Our bonds and ties to each other are quite fragile things. One mistake in a friendship can cause a person to lose heart, feel rejected, or desire the relationship to end, but why?  

Is it because we aren’t getting what we want out of the friendship?  Is it because we truly believe that person couldn’t possibly understand what we feel?  Is it because we think we deserve to have people who care about us?  Is it because we want a friend who puts us first?  Is it because we’re really this completely and utterly selfish?


A true friendship only works when two people dare to love and care for each other at the risk of their own personal comfort and pleasure.  


If you back out of a friendship just because the other person changes in a way you don’t like, you’re not a friend; you’re a sponge.  

If you decide one day that you don’t need a person any more, they were never your friend; they were your tool to use.  

If you never let anyone close enough to hurt you, it’s impossible to be a friend; you’ll just have nice acquaintances.

If you expect a friendship to stay exactly the same for all time, you’re friendship will die and you’ll be left alone.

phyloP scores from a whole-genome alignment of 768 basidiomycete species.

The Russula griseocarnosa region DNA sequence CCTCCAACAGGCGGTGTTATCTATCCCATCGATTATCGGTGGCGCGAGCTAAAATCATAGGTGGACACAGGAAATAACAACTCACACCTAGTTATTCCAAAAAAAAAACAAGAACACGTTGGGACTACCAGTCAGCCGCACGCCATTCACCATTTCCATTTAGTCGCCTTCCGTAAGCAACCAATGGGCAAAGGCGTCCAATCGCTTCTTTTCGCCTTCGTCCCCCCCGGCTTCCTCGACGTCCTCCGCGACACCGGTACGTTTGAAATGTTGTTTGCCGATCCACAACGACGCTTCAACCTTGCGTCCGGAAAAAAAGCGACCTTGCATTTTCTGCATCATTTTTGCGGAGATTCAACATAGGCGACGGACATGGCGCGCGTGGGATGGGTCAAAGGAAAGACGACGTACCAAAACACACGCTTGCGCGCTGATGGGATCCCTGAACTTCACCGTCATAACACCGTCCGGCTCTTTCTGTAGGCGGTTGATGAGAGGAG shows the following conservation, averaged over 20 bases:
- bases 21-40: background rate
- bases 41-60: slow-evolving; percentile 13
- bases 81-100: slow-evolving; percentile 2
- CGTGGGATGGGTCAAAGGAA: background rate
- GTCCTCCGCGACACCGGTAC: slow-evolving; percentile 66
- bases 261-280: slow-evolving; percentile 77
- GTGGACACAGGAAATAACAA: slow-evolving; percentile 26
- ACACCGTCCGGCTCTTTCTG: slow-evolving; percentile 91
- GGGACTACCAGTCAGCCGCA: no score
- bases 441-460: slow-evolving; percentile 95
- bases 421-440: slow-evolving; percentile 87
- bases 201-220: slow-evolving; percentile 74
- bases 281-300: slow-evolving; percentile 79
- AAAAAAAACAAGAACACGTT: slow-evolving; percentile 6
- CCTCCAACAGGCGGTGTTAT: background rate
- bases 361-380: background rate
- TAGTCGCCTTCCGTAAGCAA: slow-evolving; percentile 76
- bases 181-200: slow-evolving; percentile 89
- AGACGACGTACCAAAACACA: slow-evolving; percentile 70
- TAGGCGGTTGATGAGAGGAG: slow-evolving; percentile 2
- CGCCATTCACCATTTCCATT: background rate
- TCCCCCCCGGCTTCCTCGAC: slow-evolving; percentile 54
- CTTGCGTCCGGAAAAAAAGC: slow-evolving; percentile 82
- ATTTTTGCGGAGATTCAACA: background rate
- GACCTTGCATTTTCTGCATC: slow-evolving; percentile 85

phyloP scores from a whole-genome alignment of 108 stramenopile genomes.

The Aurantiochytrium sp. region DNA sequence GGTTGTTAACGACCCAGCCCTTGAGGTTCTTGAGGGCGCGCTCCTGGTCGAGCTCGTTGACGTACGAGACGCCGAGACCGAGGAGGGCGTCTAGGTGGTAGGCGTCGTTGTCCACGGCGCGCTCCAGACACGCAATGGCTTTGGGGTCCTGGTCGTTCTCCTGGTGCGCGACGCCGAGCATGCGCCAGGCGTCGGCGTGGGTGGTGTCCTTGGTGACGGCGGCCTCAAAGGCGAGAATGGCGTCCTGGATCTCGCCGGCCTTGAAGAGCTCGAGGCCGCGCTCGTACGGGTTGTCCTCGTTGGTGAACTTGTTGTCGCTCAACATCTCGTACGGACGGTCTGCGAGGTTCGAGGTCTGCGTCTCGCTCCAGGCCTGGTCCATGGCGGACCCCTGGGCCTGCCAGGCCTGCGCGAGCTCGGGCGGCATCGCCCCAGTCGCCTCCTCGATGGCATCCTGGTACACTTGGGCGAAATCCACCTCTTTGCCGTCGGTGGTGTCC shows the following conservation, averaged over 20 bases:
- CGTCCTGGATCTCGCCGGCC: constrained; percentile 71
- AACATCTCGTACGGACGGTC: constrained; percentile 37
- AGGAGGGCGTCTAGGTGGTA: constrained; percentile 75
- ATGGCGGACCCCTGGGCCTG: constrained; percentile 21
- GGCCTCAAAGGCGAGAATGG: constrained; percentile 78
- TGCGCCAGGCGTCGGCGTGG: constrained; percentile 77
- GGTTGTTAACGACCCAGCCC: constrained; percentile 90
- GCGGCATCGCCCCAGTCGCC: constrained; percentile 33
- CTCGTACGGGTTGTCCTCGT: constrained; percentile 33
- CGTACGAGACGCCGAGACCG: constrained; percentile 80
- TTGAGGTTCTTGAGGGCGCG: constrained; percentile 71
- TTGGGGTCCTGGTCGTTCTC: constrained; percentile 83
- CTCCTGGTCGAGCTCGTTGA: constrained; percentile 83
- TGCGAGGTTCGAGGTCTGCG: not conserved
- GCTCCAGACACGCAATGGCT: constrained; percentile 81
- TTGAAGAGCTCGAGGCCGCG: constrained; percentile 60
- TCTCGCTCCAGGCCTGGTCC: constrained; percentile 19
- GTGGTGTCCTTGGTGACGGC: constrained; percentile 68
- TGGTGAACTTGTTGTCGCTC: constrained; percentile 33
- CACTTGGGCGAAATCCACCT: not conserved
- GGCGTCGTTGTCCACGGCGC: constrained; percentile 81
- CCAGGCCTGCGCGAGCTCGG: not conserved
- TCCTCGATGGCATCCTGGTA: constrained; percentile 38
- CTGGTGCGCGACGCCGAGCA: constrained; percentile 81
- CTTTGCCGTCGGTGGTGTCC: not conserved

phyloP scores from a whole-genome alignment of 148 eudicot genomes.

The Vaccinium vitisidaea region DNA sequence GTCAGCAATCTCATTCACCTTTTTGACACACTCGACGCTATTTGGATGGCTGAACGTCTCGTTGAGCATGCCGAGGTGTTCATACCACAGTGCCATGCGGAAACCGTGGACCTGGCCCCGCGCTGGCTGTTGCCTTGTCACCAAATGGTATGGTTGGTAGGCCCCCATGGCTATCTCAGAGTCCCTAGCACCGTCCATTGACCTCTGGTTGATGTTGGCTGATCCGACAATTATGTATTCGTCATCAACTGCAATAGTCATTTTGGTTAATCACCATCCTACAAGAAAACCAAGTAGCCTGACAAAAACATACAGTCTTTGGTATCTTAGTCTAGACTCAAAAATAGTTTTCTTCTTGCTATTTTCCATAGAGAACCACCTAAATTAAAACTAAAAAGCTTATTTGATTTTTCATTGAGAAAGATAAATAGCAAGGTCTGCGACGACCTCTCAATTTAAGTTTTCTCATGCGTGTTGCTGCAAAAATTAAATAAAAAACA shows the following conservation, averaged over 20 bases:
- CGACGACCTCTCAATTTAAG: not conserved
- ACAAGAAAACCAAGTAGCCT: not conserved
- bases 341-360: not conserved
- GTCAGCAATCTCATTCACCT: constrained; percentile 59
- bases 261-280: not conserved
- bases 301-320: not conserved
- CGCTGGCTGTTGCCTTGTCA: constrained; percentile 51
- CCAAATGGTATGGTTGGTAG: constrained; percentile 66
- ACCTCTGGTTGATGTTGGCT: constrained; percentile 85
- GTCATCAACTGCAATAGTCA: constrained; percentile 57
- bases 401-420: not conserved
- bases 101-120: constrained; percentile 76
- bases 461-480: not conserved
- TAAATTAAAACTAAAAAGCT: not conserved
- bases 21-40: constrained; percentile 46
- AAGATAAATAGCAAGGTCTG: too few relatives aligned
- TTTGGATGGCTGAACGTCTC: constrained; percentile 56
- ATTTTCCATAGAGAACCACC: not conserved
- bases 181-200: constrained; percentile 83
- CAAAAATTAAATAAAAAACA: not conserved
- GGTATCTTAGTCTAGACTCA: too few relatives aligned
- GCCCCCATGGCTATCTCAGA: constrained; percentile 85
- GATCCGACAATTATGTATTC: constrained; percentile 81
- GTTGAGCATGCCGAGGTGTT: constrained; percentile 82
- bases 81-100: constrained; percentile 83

It’s this last one I see most often misunderstood in our society.  “You’re not the person I remember” gets thrown around as an excuse to end all kinds of relationships, but let me put it to you this way: In order for a friendship to stay exactly the same as when it first started, both people must stay exactly the same.  And anyone who remains exactly the same their entire life is a person who has stopped learning.  And a person who has stopped learning is to be pitied above all else because they can no longer understand a grand part of what it means to be alive.  For to live is to learn, to learn is to grow, to grow is to change.  


To expect a person to be the same as you remembered them when you first met is the greatest form of selfishness there is.   If a person is not the same as when you first met them, great!  That means they are struggling through life and learning how to make sense of it all.  Instead of expecting them to stay the same for you, become the friend you desire to have: someone who never leaves them no matter what, someone who desires to know what they think and what they’re going through, someone who has chosen to love them, someone who is patient, and someone who endures it when they push you away and try to hurt you because, in the end, it’s not the friendship that is most important, it’s the person on the other side of the friendship who is most important. 

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